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Big MathsJam Highlights, 2018

The dust is settling on the ninth Big MathsJam, and before I get too sad that it’s nearly a year until the next one, I put down some thoughts about what was so good about this one.

Zeckendorf cup arithmetic

My 5-minute talk at the big MathsJam conference this weekend was about some stacking cups that my daughter is too young to appreciate. Here’s the really quick version, in just over a minute:

I gave the answer at MathsJam, but the title of this post contains a big hint that should get you there with a bit of googling.

Baking Babylonian cuneiform tablets in gingerbread

The MathsJam conference has a baking competition. My friend the archaeologist Stephen O’Brien tweeted a while ago a link to a fun blog post ‘Edible Archaeology: Gingerbread Cuneiform Tablets‘. Babylonian tablets are among the earliest written evidence of mathematics that we have, and were produced by pressing a stylus into wet clay.

So it was that I realised I could enter some Babylonian-style tablets made from gingerbread.

I made a gingerbread reconstruction of a particular tablet, YBC 7289, which Bill Casselman calls “one of the very oldest mathematical diagrams extant“. Bill writes about the notation on the tablet and explains how it shows an approximation for the square root of two. I’m sure I didn’t copy the notation well, because I am just copying marks rather than understanding what I’m writing. I also tried to copy the lines and damage to the tablet. Anyway, here is my effort:

Babylonian tablet in gingerbread

In addition, I used the rest of the dough to make some cuneiform biscuits. I tried to copy characters from Plimpton 322, a Babylonian tablet thought to contain a list of Pythagorean triples. Again, Bill Casselman has some interesting information on Plimpton 322.

Babylonian cuneiform biscuits

Below, I try to give a description of my method.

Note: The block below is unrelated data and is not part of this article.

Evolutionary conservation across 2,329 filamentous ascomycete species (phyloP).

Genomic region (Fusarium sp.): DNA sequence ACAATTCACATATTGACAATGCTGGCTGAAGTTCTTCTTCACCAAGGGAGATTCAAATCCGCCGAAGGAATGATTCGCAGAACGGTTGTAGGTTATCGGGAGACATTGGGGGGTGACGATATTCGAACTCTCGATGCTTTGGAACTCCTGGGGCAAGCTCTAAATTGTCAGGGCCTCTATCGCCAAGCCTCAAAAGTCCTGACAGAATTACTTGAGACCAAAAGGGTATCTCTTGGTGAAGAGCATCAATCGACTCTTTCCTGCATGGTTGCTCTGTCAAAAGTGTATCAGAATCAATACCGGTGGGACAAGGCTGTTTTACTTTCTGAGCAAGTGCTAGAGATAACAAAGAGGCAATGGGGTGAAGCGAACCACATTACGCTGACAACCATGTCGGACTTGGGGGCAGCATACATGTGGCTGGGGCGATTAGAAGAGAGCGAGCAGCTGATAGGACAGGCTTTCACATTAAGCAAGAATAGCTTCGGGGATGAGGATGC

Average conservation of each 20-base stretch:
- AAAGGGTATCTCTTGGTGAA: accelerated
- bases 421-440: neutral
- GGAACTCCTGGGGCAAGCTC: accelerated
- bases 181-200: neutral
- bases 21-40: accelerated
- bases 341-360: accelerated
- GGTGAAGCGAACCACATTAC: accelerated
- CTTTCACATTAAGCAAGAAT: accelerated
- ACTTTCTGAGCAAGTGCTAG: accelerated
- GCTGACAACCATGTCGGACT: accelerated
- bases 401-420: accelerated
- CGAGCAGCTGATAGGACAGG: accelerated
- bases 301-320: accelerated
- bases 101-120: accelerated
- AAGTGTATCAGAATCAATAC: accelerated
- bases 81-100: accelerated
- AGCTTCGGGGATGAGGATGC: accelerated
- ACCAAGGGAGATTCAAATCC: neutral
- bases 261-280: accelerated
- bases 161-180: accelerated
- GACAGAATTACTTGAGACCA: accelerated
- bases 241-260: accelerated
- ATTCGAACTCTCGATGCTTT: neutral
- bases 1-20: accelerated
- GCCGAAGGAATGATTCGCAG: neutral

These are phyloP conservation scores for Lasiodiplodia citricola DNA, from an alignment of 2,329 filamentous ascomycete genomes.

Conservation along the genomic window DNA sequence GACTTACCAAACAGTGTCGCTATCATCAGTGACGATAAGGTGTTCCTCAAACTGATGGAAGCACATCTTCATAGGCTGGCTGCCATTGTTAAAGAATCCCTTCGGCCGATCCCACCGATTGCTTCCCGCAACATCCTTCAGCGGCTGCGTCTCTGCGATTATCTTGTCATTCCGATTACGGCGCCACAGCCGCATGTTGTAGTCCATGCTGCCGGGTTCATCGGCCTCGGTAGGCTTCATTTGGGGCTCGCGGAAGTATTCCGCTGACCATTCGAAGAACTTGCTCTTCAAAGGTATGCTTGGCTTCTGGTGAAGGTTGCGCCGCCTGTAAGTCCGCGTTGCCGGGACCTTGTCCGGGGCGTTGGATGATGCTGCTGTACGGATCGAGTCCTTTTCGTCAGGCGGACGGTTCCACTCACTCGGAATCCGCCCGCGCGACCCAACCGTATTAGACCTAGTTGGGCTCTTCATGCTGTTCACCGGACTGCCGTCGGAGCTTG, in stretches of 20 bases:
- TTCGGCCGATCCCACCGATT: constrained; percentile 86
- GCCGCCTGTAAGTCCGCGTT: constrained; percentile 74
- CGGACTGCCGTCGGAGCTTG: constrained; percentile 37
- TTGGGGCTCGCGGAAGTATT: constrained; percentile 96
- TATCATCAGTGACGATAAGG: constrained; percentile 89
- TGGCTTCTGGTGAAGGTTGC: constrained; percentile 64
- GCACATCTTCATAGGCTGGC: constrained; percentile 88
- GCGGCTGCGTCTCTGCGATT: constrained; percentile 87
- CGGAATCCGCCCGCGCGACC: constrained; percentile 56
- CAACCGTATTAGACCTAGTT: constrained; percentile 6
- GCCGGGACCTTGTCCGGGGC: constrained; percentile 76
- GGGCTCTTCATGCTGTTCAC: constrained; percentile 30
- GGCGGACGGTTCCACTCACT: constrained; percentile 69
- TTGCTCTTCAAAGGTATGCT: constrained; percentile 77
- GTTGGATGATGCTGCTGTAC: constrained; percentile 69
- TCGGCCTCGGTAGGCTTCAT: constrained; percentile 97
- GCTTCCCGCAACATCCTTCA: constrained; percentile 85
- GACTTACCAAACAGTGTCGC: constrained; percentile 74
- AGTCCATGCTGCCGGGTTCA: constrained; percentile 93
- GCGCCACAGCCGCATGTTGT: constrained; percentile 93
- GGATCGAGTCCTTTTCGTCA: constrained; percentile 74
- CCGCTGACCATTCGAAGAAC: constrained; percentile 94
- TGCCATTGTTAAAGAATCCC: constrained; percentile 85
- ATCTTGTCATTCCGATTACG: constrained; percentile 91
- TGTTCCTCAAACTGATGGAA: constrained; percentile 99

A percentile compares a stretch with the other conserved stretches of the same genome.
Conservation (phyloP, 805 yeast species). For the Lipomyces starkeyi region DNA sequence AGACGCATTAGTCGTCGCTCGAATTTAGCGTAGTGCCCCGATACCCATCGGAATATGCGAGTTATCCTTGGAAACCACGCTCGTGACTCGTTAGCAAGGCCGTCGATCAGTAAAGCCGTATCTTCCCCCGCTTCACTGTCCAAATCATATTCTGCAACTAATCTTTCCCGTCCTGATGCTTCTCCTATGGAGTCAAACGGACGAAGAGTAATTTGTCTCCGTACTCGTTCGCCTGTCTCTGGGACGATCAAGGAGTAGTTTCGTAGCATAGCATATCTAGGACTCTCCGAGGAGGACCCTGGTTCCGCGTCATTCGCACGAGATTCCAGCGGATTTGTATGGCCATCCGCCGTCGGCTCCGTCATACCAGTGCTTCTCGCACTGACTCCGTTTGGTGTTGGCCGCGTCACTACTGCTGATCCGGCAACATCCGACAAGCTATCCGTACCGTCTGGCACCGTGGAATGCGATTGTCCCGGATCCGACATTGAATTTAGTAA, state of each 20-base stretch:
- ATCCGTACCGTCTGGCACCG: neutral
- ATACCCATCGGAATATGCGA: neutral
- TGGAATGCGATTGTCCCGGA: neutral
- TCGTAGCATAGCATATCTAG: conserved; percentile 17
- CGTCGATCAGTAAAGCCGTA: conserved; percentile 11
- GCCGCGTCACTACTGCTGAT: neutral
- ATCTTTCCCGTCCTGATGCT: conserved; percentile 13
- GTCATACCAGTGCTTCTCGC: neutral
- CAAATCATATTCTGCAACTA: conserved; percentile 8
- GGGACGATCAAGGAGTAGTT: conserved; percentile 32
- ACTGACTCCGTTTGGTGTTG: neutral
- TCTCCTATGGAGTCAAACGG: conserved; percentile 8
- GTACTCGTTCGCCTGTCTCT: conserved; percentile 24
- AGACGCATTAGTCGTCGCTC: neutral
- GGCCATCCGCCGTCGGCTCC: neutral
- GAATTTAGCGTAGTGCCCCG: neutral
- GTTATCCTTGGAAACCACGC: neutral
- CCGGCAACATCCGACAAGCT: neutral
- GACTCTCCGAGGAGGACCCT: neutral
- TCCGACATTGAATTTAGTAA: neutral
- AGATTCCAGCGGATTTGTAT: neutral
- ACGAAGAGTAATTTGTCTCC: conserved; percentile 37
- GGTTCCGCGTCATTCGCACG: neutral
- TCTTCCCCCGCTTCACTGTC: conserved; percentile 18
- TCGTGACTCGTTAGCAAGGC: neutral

Maths at the British Science Festival 2018

British Science Festival logoGuest author Kevin Houston has written a round-up of maths-related events at next week’s British Science Festival.

The British Science Festival is taking place in Hull and the Humber 11-14th September. There are lots of talks so I’ve put together a handy guide to talks with a mathematics-related theme.

MathsJam Gathering: A Review

General conference goings-on; Photo by Steve Kirkby (steve.kirk.by)It was with trepidation that I booked tickets for the MathsJam Gathering in 2015. I loved the sound of the event, but what if everyone else was cleverer than me? What if people thought I was a fraud because I wasn’t an academic? What if nobody talked to me? I needn’t have worried. MathsJam is one of the friendliest, most welcoming events I’ve ever experienced. Lots of people talked to me, I learned new things, I laughed a lot. I’ve since been to two more gatherings, and have already booked for the next one in November.

Exactly how bad is the 13 times table?

Let’s recite the $13$ times table. Pay attention to the first digit of each number:

\begin{array}{l} \color{blue}13, \\ \color{blue}26, \\ \color{blue}39, \\ \color{blue}52 \end{array}

What happened to $\color{blue}4$‽

A while ago I was working through the $13$ times table for some boring reason, and I was in the kind of mood to find it really quite vexing that the first digits don’t go $1,2,3,4$. Furthermore, $400 \div 13 \approx 31$, so it takes a long time before you see a 4 at all, and that seemed really unfair.

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